The head of the ICC, New Zealander Greg Barclay, says 'there's little we can do' as ICC events and domestic T20 leagues crowd the calendar
ICC chair warns of future with less Test cricket
The chair of the International Cricket Council has painted a grim outlook for the future of Test cricket for both men and women, foreshadowing a decline in the number of men's Tests played annually, while he doesn't expect women's Tests to "be part of the landscape moving forward".
The New Zealander, who assumed the position as the independent chair of the ICC in November 2020 after eight years as a director of New Zealand Cricket, admitted "there's not a lot we can do" as domestic T20 leagues such as the Indian Premier League expand to dominate the calendar, with bilateral cricket to be "squeezed" as a consequence.
"The single biggest issue that we've got in front of us now is we're creating the cycle for the next eight years (and) just fitting everything that we've got into that calendar," Barclay said on the BBC during the ongoing Test between England and New Zealand.
With the ICC expanding events it runs to become annual fixtures – at the request of the full member nations – and the continued proliferation and expansion of domestic T20 leagues, "the bit that's getting squeezed, obviously, is bilateral cricket," Barclay said.
"And I think there'll be some unfortunate consequences from a playing experience point of view and in a revenue generation perspective for some of these countries who just won't get the amount of cricket that they will hope to have.
"And they won't get exposure against, particularly, India and to a lesser extent Australia and England."
Barclay said while he regarded "men's Test cricket as something that represents the legacy and history of the game" it was costing nations money to play the longest format.
"We're fortunate in some respects that we've got other forms of the game that can help us sustain, particularly financially, Test cricket because, with the exception maybe of one or two series, it is effectively loss making for member boards," Barclay said.
"It may well be that there's less Test cricket, and some countries will just have to make room and play less Test cricket.
"Maybe some of those countries will have totally different long-form and short-form squads, and we can see that happening already.
"But I think also some of the smaller full members will have to accept that from a resourcing point of view that they're just not going to be able to play the amount of Test cricket that they wanted to.
"So I think we'll see a lessening of that, four or five Tests a year maybe. Whereas England, Australia, India, I think they'll be playing Test cricket like they are now.
"It's only one man's opinion but I think that that's how will it play out."
He was even less optimistic about the longest format for women outside of Australia and England, which each played Tests against India last year.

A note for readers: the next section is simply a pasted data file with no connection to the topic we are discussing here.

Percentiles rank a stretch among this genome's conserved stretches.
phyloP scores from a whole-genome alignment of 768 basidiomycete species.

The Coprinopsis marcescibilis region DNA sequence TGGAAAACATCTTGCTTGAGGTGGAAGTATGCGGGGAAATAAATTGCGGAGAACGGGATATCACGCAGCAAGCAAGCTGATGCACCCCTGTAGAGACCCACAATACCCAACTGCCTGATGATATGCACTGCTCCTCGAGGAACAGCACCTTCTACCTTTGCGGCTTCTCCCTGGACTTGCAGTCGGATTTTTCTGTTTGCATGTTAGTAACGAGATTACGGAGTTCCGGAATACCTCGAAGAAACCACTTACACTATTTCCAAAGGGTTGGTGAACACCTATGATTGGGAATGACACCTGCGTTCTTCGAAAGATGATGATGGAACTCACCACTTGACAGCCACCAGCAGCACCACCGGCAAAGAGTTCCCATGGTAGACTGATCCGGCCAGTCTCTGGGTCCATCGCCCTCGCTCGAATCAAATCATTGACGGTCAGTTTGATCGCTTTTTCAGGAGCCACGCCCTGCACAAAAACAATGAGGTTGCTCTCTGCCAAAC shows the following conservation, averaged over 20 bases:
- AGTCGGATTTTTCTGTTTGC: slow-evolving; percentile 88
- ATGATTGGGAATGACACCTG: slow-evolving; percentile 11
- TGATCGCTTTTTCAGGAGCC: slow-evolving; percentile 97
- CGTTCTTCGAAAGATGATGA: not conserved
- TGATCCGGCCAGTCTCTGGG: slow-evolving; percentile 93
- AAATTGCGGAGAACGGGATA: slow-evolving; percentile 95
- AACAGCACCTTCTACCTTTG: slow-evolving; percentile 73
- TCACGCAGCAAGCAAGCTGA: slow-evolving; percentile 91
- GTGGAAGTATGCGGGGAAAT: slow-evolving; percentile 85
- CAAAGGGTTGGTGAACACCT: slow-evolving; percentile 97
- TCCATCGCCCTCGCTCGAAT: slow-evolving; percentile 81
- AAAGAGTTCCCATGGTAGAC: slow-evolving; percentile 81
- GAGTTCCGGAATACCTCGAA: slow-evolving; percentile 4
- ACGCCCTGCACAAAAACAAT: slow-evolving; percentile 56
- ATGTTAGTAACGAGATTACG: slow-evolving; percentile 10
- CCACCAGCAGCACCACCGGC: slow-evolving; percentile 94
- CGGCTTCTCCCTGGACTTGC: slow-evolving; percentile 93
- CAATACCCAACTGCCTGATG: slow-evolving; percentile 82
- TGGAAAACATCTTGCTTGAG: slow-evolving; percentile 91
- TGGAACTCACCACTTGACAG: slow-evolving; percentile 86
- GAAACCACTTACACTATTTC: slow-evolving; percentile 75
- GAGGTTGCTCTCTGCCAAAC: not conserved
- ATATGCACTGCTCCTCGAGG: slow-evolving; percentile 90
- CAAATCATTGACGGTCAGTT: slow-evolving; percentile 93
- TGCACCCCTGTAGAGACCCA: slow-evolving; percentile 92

"To play Test cricket, you've got to have structures domestically that allow you to play long-form cricket and they don't really exist in any of the countries at the moment, so I can't really see women's Test cricket or long-form cricket evolving at any particular speed at all," Barclay said.
"That's not to say that those countries that choose to play Test cricket – Australia and England – who provide that to the women can't do so, but I don't see it as part of the landscape moving forward to any real extent at all.
"If you look at strategically the way that cricket is going, there's no doubt that white-ball cricket, short-form cricket, is the way of the future.
"That's the game that's sought after by fans, that's where the broadcasters are putting their resource, it's what's driving the money."
The head of the ICC's view is at odds with those expressed by Australia's players, who are far more optimistic about the growth of the women's game.
"What's starting to happen, and maybe it's sort of slow going, but certainly the uptake of countries wanting to be involved in Test match cricket is growing," star Australia allrounder Ellyse Perry said last week.
"South Africa are playing England over in England this (northern) summer, which is a great step forward. Hopefully, when (the Proteas) tour here, we've got that opportunity against them as well.
"I think the more momentum the multiformat series are building for Test cricket and providing it with great context, is important.
"Pakistan aren't there yet this time around, but I think the more that we continue to discuss it, the more that we do it, and not just Australia but all the nations in the Future Tours Programme, the more likely it is that we play more Tests."
Australia batter Beth Mooney added: "The game is still growing around the world, so whilst we do want to play more long-form cricket, we understand it's not going to happen overnight.
"Teams have to be prepared and understand how to play that format of the game, and Pakistan are a great team in their own right, so perhaps in two or three years they'll be ready to play a Test match against us.
"Obviously India and England are now doing that a little bit more, but at the moment, it's important to remember there are a few more steps to be taken before we get there with everyone else."
Barclay also confirmed the 2023 World Test Championship final would be held at Lord's in July, while a decision on adding T20 cricket to the 2028 Olympic Games is due soon.
"We've done everything we can at our end so the decision, as I understand it, gets made in the next few weeks as to whether it goes through as one of the selected sports," Barclay said.